Lagos, Nigeria (CNN)Nigeria's President Muhammadu Buhari has said it is unjust to blame him for the actions of herdsmen suspected to have carried out a wave of killings in the country's Middle Belt in the past few months.
Buhari: It's an injustice to blame me for herdsmen killings
Buhari has faced immense criticism on social media from furious Nigerians for his perceived silence over the violence, which many believe is being carried out by cattle herders from the Fulani tribe.
They are angry at the relative ease at which the herdsmen repeatedly attack vulnerable communities across the country's central region.
Many say few arrests have been made nor does anyone appear to have been brought to justice.
In the most recent killings over the weekend, police say 86 people were killed, however locals in Plateau State have said the number of deaths is much higher.
The Christian Association of Nigeria has issued a statement saying the current death toll stands at 218.
CNN has not been able to independently verify these claims.
The president, who is ethnically Fulani, on Tuesday visited Jos where the attacks happened and released a statement saying he should not be blamed for not talking to the herdsmen because he "looks like one of them."
''...The present herder, I am told, carries AK47 and people are even blaming me for not talking to them because maybe (they say) I look like one of them. There is some injustice in these aspersions,'' he said in a statement released by his aide Garba Shehu.
President Buhari added that his administration has made gains in the area of security.
"It is noteworthy that many Nigerians still acknowledge that despite the security challenges, this administration has made notable successes in the security sector," he added.
Insecurity in the country is certain to be a defining issue in the upcoming 2019 presidential elections.
Nigeria is already grappling with a decade-long Boko Haram insurgency, which has killed thousands of people and displaced millions internally.
Violence between the Fulani herdsmen, who are mostly Muslims, and farmers, who are predominantly Christians in Nigeria dates back to 2013.
According to the Global Terrorism Index, Fulani extremists killed over 2,500 Nigerians between 2012 and 2016.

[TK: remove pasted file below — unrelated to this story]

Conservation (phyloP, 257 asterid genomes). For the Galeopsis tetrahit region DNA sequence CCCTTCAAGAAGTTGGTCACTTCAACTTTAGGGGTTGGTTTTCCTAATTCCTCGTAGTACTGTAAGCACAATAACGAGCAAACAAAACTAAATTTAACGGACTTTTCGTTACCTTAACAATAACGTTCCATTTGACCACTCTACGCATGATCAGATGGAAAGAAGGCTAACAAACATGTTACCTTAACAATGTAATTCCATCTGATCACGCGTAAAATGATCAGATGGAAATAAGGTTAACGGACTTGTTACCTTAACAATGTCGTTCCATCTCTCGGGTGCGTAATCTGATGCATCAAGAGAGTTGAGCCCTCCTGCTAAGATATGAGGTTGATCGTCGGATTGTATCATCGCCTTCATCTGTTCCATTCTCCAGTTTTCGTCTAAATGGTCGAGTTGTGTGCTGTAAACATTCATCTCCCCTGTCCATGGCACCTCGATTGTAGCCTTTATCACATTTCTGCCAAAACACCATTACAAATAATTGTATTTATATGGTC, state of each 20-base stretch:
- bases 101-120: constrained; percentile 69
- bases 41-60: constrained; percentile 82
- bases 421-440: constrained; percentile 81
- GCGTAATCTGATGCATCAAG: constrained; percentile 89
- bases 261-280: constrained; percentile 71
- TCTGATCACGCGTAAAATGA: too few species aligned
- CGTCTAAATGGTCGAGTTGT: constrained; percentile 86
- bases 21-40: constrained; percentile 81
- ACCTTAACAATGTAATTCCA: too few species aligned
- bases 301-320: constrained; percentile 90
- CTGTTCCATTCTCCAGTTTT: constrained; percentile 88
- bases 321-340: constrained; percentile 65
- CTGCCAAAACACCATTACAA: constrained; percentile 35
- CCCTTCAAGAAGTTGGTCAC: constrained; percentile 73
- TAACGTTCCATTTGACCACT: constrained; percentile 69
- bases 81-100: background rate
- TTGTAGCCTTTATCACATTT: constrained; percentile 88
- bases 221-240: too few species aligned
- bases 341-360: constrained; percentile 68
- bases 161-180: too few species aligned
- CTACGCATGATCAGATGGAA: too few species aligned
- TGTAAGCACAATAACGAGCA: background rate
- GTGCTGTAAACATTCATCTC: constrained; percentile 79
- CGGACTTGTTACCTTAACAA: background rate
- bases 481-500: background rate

Cattle herders have evicted farmers by initiating deadly attacks in Nigeria's Middle Belt, according to the report compiled by non-profit think tank Institute for Economics & Peace.
There has been a surge in attacks in Nigeria's central states this year, more recently the killing of 19 people including two priests while in January, 72 people were killed in a New Year's Day massacre, amid several outbreaks of violence in the region.
Fingers often point in one direction when violence flares in this part of the country. And this time it is no different.
However, Danladi Ciroma, head of the northern arm of the Cattle Herders Association, Miyetti Allah, denied his herdsmen group was involved.
Ciroma said the herders group is just as invested in finding a solution to the pastoral and herdsmen conflict in the country.
He said military interventions have not stopped the wave of killings in the region, therefore all affected parties must work together for solutions.
"We are also affected by these killings," he said. "We have called our Fulani groups and the farming community to come together to fish out the people carrying out these attacks. If we don't end it, it is the innocent people that will suffer for it," Ciroma told CNN.
"Farmers have been losing crops when cattle invade their farms. Many people have been rustling and killing our cows for many years, that is how the crisis started and and we can stop it," he added.
He also denied media reports saying he described the killings as "retaliatory attacks" by herdsmen who had lost their cattle in the area.
"I did not use that word, I have not come across that word... I spoke about how the crisis started and how we can stop it. I am not that kind of person. I live in Plateau, why will I want problem there?" Ciroma said.
Experts say the conflict is driven by an increasing need for land in Nigeria's central states -- the nation's food baskets.
Ryan Cummings, Director Signal Risk, told CNN that state legislation that prevent herdsmen from owning grazing lands have worsened disputes in the region.
"Herdsmen, who generally stem from the Fulani ethnic group of northern Nigeria, are traditionally nomadic and therefore not considered 'indigenes' of Nigeria's Middle Belt states such as Benue, which complicates their ability to own land upon which the herds can graze," Cummings said.
"This has led herdsmen to lead cattle onto land which is allocated to farming communities, leading to outbreaks of violence which are very much reciprocal in nature," he added.
Cummings said the incessant attacks have left many of the country's farmlands wasted in affected states.
He warned it could undermine Nigeria's food security, adding that local government must provide more security resources to flashpoint areas to discourage violence.